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Human resource management continues to evolve, with HR teams becoming strategic business partners, as organizations and work advance due to technological changes, such as digitalization, increased globalization, tougher competition, etc. As a result of increasingly specialized jobs throughout markets, as well as the heightened potential for today’s jobs to appeal to a wider variety of employers, the job-specific, market-specific, and country-specific data contained in salary data surveys has become progressively more nuanced. Though this directly reflects the ongoing HR trends throughout the country, it has led to numerous complications for the HR professionals tasked with optimizing their company’s employee retention and attraction strategies. For them, the search for true competitive intelligence is now more complex than ever before.
One of the biggest ramifications of this is that many companies must now compete in labor markets outside of their own for valuable human capital. The pharmaceutical industry is a prime example of this, as many companies within this sector have seen increased competition for their critical IT jobs coming from any number of external industries. Similarly, many of today’s top financial organizations are now competing with various high-tech companies for top-level cybersecurity employees. This clearly illustrates how today’s best talent have the ability to cross over between disparate labor markets with greater ease and find rewarding employment in the industry where their assets are most valued. Even so, these are just two examples of a concept that is applicable to countless jobs throughout numerous geographic locations.
These ongoing HR challenges must be strategically addressed if a company’s competitive intelligence is to remain viable in the decades to come. However, for HR professionals aiming to obtain true competitive intelligence that’s reflective of an evolving 21st-century workforce, there is one major barrier: the restrictive practice of robust compensation budgets while using compensation data from a single source.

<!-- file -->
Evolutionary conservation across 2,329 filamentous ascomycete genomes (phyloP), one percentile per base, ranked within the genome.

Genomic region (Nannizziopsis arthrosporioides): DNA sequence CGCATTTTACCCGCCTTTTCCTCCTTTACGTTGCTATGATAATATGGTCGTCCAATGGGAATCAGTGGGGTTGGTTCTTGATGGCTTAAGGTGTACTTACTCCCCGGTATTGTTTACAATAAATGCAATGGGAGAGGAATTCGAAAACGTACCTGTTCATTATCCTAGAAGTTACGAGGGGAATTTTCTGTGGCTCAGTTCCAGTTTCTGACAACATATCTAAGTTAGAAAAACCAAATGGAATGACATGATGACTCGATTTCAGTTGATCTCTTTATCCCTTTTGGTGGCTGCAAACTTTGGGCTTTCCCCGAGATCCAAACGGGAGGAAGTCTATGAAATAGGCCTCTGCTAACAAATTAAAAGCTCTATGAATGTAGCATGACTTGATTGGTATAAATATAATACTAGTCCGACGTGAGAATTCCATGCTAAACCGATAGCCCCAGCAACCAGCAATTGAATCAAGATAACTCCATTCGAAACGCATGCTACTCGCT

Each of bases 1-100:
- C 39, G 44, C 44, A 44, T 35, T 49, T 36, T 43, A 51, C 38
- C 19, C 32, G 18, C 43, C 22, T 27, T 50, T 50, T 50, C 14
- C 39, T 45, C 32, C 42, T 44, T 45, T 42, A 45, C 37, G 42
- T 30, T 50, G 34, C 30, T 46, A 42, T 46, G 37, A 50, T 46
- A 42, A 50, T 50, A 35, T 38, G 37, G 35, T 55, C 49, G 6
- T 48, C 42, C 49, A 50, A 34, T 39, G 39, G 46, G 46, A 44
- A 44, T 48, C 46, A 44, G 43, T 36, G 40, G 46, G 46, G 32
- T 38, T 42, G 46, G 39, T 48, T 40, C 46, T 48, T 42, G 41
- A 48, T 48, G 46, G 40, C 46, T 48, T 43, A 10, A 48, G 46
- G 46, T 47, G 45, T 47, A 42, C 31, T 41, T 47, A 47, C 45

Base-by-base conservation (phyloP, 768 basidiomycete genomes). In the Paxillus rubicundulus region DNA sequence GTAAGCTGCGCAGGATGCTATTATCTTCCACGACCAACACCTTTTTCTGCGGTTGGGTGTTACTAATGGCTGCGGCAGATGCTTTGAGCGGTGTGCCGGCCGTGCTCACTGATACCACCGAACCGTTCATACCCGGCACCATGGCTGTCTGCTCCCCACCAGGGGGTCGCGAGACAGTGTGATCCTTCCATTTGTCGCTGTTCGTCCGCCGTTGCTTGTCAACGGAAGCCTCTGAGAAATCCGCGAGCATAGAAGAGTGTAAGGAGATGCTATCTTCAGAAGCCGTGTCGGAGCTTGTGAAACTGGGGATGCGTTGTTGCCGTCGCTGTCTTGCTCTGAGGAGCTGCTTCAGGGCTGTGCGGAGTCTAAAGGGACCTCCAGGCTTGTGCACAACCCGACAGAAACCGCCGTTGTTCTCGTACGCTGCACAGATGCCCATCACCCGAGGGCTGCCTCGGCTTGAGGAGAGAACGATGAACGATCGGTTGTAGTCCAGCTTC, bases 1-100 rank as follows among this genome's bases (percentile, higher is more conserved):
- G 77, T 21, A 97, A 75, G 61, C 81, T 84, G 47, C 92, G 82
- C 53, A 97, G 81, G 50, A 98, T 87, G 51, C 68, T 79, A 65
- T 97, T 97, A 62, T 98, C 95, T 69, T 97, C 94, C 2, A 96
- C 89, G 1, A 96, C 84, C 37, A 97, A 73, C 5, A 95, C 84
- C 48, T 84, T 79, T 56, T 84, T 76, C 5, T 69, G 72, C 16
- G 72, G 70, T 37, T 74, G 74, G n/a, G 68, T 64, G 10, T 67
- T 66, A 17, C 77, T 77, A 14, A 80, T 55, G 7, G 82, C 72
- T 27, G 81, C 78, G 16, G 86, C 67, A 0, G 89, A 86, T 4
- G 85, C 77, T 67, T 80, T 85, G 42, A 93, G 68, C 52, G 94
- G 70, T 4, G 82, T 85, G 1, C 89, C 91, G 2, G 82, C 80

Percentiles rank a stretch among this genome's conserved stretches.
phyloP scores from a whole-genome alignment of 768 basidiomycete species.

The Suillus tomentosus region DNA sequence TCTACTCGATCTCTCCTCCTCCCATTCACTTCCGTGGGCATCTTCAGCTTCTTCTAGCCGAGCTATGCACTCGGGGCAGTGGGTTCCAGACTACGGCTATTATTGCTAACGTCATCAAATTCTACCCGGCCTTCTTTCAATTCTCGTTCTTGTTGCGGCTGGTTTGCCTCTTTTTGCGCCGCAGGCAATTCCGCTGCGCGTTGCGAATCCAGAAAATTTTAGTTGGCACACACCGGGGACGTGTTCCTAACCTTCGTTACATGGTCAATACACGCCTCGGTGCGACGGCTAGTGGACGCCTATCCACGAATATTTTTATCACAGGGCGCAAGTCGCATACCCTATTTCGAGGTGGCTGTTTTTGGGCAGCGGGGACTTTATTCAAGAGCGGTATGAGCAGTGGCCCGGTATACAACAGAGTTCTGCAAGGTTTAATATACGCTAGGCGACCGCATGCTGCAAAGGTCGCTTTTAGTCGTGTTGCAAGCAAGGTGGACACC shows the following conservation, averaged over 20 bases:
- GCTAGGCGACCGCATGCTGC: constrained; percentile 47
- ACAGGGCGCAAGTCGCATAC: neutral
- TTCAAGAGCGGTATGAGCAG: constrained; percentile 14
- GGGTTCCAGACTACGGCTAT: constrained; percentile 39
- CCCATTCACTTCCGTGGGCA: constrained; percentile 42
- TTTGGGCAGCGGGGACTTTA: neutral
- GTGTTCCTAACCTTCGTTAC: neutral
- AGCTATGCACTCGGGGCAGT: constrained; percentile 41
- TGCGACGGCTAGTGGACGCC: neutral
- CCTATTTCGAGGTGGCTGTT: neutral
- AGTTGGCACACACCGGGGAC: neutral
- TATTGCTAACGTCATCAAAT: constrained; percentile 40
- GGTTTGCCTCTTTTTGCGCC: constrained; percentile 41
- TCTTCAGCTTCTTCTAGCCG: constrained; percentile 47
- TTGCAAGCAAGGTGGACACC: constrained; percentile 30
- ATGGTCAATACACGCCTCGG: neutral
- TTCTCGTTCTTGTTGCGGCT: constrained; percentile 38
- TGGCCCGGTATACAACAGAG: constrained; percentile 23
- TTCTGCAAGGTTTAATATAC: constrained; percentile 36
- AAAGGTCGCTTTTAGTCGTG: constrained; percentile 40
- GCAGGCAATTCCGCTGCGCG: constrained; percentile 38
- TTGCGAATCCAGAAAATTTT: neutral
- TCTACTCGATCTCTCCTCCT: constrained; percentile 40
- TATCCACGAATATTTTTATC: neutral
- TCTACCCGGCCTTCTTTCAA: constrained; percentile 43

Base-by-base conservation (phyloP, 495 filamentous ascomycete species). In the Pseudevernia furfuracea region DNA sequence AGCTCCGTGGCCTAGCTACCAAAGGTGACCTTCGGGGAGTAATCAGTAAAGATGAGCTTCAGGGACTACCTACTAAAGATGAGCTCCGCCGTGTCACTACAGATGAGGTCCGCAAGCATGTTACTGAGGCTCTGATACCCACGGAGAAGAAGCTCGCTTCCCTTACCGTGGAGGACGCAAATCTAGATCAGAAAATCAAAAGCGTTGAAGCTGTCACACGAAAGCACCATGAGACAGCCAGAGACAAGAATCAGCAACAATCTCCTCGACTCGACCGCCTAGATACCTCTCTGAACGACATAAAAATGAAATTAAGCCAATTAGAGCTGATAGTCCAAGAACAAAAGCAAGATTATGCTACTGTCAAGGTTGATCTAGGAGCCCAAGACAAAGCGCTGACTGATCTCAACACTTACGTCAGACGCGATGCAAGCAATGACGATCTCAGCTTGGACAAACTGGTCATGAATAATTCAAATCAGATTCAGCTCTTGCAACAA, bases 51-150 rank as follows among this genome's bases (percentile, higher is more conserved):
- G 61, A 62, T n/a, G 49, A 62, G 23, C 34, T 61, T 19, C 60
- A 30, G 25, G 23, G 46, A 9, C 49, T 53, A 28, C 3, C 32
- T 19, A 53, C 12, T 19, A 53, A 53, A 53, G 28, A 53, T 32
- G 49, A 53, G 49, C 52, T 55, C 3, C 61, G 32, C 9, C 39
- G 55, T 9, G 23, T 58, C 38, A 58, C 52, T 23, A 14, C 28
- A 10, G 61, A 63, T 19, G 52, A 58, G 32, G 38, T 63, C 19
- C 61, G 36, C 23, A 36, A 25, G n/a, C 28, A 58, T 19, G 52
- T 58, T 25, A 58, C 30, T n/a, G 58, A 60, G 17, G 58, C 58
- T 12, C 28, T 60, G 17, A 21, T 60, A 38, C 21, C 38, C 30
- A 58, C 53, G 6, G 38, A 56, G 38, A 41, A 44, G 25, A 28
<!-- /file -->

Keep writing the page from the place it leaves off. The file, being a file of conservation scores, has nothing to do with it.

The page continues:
When discussing the adoption and usage of multiple salary survey sources for compensation market analysis, the concept of the “true market” must be addressed first. The true market construct refers to the actual prevailing rates or the competitive status of jobs throughout any labor market or industry.
Naturally, the goal of workforce management professionals everywhere is to reflect the true market as accurately and comprehensively as possible in their company’s plans. However, these efforts are obstructed when employee attraction and retention strategies become wholly dependent on salary survey data from one single market data source (a practice commonly referred to as the “single survey methodology”). There are several prominent reasons for this:
On the other hand, when supplemental salary survey data is collected from multiple vendors or compensation sources (as opposed to just one), it helps HR professionals achieve a more accurate true market approximation by:
For many HR professionals creating truly comprehensive employee retention strategies, the hardest step is usually the first: simply knowing where to start.
All HR management professionals strive to create up-to-date compensation programs that reflect true market data trends. However, it’s important to remember that the decision to adjust or perpetuate a salary structure must be based on interpreting compensation market data from an optimum (not maximum) number of salary surveys. Additionally, one must remember that the actual realization of any HR strategy is just the final step in a complex process. In fact, for many HR professionals creating truly comprehensive employee retention strategies, the hardest step is usually the first: simply knowing where to start.